GEELONG has suffered a double blow at the Match Review Panel, with rookie James Parsons and midfielder Sam Menegola both rubbed out for the Cats’ clash with St Kilda on Sunday.
Parsons has been offered a two-match suspension for a stray elbow to the head of former Hawthorn captain Luke Hodge, while Menegola has been offered a one-match ban for a dangerous tackle, also on Hodge.
Hawks veteran Josh Gibson has been cleared and is available to face West Coast on Sunday after being scrutinised for a bump on Tom Ruggles that resulted in an accidental clash of heads.
The Cats could choose to challenge the Parsons ban, which was classified as striking and graded intentional conduct with medium impact to the head.
Coach Chris Scott defended his midfielder’s actions to an extent on Monday night, explaining that the 20-year-old could have been preparing to bump but found himself out of position.
If the Cats successfully downgraded the intent to careless, Parsons would face a one-match ban, but if they fail he would be sidelined for three matches.
Menegola’s dangerous tackle on Hodge, which resulted in a match-day report, was graded careless conduct with medium impact to the head.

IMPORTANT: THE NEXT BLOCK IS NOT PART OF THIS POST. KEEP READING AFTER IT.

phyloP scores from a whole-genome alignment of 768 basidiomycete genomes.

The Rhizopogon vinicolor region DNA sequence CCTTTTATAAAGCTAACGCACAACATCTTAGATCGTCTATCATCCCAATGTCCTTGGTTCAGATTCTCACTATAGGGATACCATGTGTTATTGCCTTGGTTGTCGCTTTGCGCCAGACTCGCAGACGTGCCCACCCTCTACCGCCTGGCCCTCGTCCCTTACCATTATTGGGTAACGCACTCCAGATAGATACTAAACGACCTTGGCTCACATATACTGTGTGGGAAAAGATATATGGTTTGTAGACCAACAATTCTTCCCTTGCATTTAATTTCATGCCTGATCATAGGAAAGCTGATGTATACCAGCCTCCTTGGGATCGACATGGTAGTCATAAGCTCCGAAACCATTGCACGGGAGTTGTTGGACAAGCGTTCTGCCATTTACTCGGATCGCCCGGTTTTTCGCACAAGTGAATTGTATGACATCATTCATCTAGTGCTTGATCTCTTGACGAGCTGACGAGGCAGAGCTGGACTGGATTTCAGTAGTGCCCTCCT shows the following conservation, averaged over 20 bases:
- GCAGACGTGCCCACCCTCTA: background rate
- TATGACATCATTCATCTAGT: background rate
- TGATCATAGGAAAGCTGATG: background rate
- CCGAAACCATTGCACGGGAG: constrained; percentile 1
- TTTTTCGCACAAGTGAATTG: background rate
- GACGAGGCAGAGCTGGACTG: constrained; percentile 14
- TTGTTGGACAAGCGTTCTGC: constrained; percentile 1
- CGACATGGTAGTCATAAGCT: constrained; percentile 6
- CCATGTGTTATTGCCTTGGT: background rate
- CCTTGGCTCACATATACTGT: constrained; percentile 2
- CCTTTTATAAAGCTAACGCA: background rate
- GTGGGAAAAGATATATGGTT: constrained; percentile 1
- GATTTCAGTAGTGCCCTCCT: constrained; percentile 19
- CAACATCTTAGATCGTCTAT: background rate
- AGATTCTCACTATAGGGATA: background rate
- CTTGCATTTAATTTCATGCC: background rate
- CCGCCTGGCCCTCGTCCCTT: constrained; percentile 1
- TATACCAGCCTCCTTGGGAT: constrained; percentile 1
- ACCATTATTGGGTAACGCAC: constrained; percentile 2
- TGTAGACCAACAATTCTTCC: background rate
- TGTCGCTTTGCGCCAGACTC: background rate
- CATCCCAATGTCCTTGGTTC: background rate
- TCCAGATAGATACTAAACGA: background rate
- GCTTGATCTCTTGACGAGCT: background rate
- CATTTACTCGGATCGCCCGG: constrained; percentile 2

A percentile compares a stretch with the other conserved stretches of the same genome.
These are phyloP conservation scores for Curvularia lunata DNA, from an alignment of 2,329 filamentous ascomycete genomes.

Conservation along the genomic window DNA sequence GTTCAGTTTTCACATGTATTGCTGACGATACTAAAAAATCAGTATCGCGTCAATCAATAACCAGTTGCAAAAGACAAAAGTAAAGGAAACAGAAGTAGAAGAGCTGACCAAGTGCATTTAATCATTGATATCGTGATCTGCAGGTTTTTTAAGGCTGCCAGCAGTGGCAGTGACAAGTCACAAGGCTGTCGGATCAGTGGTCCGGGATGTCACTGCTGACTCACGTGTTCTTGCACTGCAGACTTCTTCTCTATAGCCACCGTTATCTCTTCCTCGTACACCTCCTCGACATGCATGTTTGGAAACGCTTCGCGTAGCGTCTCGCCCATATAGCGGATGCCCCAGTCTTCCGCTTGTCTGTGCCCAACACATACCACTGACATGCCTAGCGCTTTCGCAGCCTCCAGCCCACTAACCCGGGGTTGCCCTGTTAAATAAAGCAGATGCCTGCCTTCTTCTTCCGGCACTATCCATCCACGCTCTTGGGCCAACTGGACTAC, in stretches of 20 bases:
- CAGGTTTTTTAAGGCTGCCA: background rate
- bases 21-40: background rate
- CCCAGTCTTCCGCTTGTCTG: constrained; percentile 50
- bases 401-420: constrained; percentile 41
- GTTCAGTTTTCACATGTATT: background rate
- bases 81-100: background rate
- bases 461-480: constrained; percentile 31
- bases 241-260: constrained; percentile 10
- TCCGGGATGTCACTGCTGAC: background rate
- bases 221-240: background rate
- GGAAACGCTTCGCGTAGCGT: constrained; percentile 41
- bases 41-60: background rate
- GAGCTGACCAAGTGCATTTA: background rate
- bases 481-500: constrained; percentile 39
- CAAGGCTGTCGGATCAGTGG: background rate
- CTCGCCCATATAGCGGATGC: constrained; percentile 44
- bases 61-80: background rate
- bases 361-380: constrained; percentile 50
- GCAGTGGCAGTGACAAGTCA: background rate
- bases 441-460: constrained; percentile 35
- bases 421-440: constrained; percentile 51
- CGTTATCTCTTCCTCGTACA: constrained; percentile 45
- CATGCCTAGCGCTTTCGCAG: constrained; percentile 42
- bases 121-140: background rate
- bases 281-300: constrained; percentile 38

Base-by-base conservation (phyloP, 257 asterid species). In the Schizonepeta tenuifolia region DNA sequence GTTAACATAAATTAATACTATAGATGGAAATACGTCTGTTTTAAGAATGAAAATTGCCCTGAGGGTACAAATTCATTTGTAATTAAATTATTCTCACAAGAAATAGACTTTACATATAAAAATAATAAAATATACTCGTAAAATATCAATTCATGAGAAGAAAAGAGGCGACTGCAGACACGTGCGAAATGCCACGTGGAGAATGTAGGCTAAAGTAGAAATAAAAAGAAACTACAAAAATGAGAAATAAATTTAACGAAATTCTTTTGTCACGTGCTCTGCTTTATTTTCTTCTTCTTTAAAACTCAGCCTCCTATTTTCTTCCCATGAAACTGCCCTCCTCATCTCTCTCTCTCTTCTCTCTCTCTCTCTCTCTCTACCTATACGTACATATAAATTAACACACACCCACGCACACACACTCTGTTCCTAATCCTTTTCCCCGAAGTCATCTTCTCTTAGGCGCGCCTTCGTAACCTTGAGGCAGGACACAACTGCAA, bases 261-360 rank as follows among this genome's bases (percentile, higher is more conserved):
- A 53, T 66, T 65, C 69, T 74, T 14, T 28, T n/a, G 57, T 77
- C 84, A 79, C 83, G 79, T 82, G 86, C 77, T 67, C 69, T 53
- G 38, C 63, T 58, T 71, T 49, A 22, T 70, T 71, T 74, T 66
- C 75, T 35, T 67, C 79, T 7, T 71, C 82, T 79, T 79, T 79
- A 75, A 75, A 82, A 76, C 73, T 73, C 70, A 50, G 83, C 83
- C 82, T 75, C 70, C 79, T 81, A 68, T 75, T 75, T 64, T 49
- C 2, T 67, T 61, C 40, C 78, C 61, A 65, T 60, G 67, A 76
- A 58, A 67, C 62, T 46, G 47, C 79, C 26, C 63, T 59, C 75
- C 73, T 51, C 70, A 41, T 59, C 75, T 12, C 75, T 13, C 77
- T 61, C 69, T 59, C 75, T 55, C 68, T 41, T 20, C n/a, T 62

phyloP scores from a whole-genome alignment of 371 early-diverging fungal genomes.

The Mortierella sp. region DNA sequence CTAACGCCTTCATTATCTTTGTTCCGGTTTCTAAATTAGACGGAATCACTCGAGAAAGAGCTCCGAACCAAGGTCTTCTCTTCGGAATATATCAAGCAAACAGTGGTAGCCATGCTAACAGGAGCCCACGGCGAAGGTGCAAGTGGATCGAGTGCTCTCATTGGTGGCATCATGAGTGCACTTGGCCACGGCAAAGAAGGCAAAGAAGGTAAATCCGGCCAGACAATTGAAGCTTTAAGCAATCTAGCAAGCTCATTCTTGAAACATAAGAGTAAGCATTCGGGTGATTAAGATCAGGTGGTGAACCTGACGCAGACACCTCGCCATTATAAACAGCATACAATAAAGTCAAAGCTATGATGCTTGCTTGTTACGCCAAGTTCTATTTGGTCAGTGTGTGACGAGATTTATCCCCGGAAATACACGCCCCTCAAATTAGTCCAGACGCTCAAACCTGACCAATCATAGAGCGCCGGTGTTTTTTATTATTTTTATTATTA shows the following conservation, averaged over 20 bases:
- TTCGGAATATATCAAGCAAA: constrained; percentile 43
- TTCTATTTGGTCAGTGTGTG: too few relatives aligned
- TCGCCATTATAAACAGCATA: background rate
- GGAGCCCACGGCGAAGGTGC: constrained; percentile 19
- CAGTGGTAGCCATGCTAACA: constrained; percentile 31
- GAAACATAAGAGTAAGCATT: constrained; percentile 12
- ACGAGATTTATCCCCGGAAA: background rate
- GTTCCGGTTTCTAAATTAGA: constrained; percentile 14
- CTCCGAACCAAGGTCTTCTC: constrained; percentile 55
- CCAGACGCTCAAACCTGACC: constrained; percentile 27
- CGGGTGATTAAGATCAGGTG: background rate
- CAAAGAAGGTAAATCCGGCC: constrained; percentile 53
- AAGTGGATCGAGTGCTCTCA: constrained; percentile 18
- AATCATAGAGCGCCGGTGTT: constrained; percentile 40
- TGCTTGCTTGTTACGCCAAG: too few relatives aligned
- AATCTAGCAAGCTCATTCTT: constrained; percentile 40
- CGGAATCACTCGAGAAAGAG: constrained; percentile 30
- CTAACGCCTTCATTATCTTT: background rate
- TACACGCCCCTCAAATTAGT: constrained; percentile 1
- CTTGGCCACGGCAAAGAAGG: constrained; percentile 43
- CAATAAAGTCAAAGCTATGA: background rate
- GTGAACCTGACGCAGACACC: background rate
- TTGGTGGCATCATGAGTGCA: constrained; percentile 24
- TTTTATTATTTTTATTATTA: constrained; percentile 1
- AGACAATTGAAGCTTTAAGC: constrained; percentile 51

Hodge was slung and slammed into the centre circle turf at the MCG in the third quarter, but he was able to play on despite his head making significant contact with the ground.
Medical reports from Hawthorn were used in both cases against the Geelong pair.
However, the MRP typically reserves the right to upgrade impact because of the risk of serious injury with elbows to the head and dangerous tackles.
In clearing Gibson, the Panel said the defender had made body-to-body contact with Ruggles and the players’ heads had clashed “in the course of that contact”.
“It was the view of the Panel that the degree of force in Gibson’s block was not excessive for the situation,” the MRP said in its findings.
“Gibson did not run a long distance to support his teammate and Gibson did not jump or leave the ground to make contact with his Geelong opponent.
“On consideration of all those factors, the Panel’s view was that Gibson’s actions were not unreasonable in the circumstances and no further action was taken.”
Leave a comment / Scroll to bottom